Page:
Leadership brand not an option in nation branding


When people think about brands, they often think about products. But people are brands too. In fact, some of the world’s most successful business and political leaders are individuals who have a clear personal brand. Think of Professor Wangari Maathai, Nelson Mandela and Mahatma Gandhi; they had strong personal brands which reflected their philosophies and beliefs and aligned strongly with their values. Their brands enhanced their leadership status in the society.

We all thrive in environments with leaders who inspire us, lead by example, are caring, inclusive and engaging, share their wisdom with us and support us in seeing how our work makes a difference and in getting things done. Indeed, the concept of leadership brand is becoming more important as the need for nation branding grows.

A nation’s brand generally refers to the common images, perceptions and association’s people have with that nation. Cabinet assignments, policy changes, diplomatic relations, legislative policy, economic policy and political systems are some of the ways through which nation branding is seen and communicated.

Every nation brand has a story. When this is not consciously told, any story will be told in its place.  This often creates gaps between a nation brand’s perception and performance in the eyes of its audiences. And who would tell the story better, than the leaders of a nation?

As the Executive leader of a country, it is the leader’s responsibility to keep a nation’s brand strong. As spokesperson for the nation brand, a leader must also ensure that brand perceptions align with brand performance. President Uhuru Kenyatta has done so with grace. He is telling Kenya’s story across the nation, within the region and on the global platform.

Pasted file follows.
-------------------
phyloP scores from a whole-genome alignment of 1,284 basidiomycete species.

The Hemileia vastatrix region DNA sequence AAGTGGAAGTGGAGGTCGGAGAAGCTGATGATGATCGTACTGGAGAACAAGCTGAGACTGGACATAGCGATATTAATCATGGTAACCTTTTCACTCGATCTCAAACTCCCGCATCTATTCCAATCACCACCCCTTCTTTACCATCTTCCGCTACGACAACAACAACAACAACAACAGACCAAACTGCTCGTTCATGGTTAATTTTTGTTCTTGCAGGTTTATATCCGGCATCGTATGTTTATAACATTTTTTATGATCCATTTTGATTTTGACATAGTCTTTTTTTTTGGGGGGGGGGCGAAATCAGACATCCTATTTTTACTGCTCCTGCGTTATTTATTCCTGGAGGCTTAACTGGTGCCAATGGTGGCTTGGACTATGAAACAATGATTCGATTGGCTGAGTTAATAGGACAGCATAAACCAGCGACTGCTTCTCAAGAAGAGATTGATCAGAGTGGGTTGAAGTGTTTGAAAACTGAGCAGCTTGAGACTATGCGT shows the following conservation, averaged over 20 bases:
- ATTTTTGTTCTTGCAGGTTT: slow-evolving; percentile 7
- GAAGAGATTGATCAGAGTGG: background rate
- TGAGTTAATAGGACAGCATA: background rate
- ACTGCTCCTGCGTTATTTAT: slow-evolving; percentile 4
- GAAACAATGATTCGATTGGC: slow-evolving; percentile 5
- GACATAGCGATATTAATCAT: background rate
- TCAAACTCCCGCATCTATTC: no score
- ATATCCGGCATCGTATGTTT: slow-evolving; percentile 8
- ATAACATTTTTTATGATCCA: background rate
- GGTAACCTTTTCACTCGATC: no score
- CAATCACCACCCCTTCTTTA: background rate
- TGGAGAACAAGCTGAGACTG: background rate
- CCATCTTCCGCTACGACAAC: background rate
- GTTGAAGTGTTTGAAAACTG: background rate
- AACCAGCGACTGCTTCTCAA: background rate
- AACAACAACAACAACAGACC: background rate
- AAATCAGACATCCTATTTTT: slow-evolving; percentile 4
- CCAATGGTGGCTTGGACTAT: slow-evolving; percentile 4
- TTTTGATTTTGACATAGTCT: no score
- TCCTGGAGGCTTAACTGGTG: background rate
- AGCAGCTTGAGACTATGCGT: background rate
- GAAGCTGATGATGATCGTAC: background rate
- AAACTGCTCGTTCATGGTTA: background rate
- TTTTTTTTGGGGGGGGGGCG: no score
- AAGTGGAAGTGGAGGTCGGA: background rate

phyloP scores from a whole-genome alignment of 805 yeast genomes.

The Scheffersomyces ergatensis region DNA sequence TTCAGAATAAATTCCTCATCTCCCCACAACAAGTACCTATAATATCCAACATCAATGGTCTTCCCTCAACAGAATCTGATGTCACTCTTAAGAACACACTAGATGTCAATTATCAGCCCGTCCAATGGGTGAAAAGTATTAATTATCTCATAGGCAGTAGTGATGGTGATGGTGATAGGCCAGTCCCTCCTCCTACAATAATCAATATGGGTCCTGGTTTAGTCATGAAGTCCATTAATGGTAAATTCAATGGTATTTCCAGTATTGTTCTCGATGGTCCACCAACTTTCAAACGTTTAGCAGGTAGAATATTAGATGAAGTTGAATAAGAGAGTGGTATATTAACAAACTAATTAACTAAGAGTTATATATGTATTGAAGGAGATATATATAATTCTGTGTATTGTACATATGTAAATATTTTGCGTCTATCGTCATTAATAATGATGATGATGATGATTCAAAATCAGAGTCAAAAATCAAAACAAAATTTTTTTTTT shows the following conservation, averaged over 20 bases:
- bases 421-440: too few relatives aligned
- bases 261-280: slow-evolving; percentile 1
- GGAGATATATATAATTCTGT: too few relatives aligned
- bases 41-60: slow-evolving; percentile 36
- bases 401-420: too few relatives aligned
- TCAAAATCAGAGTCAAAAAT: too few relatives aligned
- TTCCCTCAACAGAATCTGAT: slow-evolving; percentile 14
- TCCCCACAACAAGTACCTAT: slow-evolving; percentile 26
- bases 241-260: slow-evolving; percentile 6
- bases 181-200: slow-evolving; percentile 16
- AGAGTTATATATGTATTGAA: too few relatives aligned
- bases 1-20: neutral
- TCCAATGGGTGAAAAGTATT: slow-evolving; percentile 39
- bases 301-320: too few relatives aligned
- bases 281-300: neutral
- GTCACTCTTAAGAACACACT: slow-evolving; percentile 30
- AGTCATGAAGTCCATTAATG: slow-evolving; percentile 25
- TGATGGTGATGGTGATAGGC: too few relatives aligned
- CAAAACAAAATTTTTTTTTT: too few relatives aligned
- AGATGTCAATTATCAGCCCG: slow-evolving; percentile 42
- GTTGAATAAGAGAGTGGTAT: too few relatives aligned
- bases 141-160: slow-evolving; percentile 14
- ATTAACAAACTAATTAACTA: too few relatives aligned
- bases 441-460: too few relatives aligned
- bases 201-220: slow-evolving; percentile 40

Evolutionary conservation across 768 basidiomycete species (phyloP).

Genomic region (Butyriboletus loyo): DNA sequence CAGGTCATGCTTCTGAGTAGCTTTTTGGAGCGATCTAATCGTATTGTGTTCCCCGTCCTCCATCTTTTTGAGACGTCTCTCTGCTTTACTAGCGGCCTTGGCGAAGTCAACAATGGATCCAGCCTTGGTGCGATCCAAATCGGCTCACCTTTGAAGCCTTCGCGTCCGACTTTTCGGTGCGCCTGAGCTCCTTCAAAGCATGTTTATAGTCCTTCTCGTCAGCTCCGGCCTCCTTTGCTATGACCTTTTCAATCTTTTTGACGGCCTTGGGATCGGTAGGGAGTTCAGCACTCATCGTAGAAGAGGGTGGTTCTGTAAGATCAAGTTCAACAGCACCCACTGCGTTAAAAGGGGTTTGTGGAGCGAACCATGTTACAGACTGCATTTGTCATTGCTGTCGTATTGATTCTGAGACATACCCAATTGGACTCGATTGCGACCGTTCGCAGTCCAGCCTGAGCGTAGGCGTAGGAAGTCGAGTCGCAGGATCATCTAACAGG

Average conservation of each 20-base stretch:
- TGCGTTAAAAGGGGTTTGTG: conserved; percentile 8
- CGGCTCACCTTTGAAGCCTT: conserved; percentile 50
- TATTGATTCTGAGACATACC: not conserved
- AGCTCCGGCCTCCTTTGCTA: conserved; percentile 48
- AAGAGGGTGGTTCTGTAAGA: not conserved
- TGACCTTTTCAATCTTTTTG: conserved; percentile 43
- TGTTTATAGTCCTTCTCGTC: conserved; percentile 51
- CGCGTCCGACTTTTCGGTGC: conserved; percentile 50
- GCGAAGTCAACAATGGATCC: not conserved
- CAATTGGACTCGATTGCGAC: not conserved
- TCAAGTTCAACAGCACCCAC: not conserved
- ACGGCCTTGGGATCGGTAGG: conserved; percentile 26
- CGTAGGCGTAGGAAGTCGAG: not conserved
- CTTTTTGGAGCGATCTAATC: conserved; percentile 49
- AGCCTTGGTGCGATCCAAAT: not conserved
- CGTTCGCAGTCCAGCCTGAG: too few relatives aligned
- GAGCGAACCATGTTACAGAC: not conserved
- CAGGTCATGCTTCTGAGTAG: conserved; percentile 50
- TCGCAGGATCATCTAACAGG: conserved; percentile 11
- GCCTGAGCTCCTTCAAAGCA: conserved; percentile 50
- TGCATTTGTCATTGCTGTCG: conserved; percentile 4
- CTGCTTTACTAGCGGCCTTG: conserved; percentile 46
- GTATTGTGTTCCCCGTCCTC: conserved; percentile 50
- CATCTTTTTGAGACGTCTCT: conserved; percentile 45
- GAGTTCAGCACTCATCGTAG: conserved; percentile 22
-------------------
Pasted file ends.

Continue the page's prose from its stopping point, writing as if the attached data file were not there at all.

At the recently held US-Africa Leaders Summit in Washington DC, he graced the meeting as Kenya’s top brand ambassador, as he focused on strengthening ties between the US and Kenya in trade, capital investment, infrastructure, energy and security. While on the tour, President Kenyatta was the first Kenyan President to be interviewed by the Cable News Network (CNN). He was also interviewed by Reuters. He had earlier on attended the European Union-Africa Summit where he represented Kenya’s case on a number of global issues, and also represented the East African Community, in his role as current chairperson on infrastructure, trade and regional integration matters.

President Kenyatta’s leadership brand was also enhanced by a Gallup International opinion poll, which ranked him as the third best performing leader in sub-Saharan Africa. This made news in local, regional and international media.

He has set a good precedence in matters nation branding; his leadership brand offers credibility and believability to the Kenyan brand promise. He is a nation brand champion. Positioning a country as an investment and destination requires the active participation and support of all leaders. Therefore, all leaders across the board should assume an ambassadorial role in building the nation brand. As leaders, they should be a trusted and authoritative voice in sharing positive information about Kenya in all forums locally and abroad. Their informed opinions will then shape perceptions about Kenya and enhance the nation’s status in the region and in the global market place.

Whether a country’s brand creates economic opportunity through investment and tourism, or supports a national rally cry to unite citizens, it is an asset that must be managed by leaders. A brand that is well managed creates efficiencies in capital and resources.

When aligned with a strategic vision, it can enhance a nation’s status and reputation. Even in times of uncertainty, a country’s brand is an asset that can unite government and business alike to encourage travel, trade and tourism. For that reason, all leaders in government, religious organisations, private enterprises, Non-Governmental Organisations must play their role in building Kenya into a top brand.

All leaders need to ask themselves; “what is my brand”? What thought or feeling leaps to mind when people think about you? Your brand, which is essentially your character, is already well-formed. Look at the story of your life for clues to the values you hold. These character-shaping experiences are the foundation of your brand and they have made you the leader you are today. So, walk the talk and build our nation brand.

(Mrs Kimonye is the Chief Executive Officer at Brand Kenya Board)

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